Now we turn to the probabilities of combination. A deck of 52 cards can be shuffled into 1068 different combinations. A small Tinker Toy set may have something like a hundred pieces; consider, if you will, the huge number of different structures that could be built with such a set. A single snow crystal consists of something like 1018 (one quintillion) molecules of water! The number of ways that many molecules can be arranged into six-sided crystals is astronomical, vastly larger than the number of snowflakes that have ever fallen onto the face of the earth. The odds are very great indeed that no two flakes have ever been exactly identical!

Science has revealed another surprising aspect of the snowflake's form. The apparent stability of a crystal of ice, it turns out, is an illusion. On the atomic scale, the snowflake is a hubbub of activity. Electrons leap and dance. Molecules furiously wave their hydrogen "arms." Crystal imperfections jump from place to place. If you could shrink to subatomic size and enter a crystal of ice, you would think yourself caught in a hurricane of chaos. And yet somehow, in the midst of all that chaos, nature constructs and maintains a crystalline architecture of delicate beauty.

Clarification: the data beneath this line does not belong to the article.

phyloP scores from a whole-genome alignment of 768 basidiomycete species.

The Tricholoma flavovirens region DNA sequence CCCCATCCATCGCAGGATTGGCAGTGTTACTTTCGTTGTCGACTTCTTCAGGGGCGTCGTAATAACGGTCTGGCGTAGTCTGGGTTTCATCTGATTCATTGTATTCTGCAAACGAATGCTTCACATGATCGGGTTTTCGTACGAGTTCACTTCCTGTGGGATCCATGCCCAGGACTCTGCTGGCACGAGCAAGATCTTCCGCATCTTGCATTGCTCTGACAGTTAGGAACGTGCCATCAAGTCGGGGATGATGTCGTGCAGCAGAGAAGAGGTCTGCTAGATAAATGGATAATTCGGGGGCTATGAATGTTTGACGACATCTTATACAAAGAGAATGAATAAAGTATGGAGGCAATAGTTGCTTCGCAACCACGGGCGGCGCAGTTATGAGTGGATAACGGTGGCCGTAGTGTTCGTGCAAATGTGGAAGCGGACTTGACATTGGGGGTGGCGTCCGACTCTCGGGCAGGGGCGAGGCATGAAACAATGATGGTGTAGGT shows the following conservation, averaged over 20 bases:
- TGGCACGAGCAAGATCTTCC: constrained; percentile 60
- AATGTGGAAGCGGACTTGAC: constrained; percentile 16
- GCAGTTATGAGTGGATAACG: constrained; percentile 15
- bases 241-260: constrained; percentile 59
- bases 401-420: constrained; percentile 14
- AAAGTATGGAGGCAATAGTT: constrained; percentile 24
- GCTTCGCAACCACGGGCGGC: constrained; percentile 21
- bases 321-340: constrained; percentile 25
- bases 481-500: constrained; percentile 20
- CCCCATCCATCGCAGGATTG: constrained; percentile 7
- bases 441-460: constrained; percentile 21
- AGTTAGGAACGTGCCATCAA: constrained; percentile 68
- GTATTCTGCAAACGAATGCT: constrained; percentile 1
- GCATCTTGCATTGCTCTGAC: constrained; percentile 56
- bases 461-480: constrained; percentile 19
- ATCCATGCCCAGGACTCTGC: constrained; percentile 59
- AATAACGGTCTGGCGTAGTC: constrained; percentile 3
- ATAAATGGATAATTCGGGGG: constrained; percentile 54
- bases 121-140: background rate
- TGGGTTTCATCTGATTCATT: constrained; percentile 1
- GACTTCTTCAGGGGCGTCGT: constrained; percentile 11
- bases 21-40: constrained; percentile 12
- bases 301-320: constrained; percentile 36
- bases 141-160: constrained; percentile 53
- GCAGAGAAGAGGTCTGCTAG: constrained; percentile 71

In one sense, no two snowflakes are alike; in another sense, all snowflakes are alike. The staggering diversity of snowflakes is a measure of nature's potential for novelty and change. The constancy of the snowflake's six-sided form reassures us that nature is ruled bylaw.

Wilson Bentley once wrote: "The farm folks up in this north country dread the winter, but I was always supremely happy, from the day of the first snowfall - which usually came in November - until the last one, which sometimes came as late as May." For "the Snowflake Man," snow was a continuing lesson in the way nature's beauty arises from a delicate balance of law and chaos, fixity and change.

 

 

Posted March 19, 2024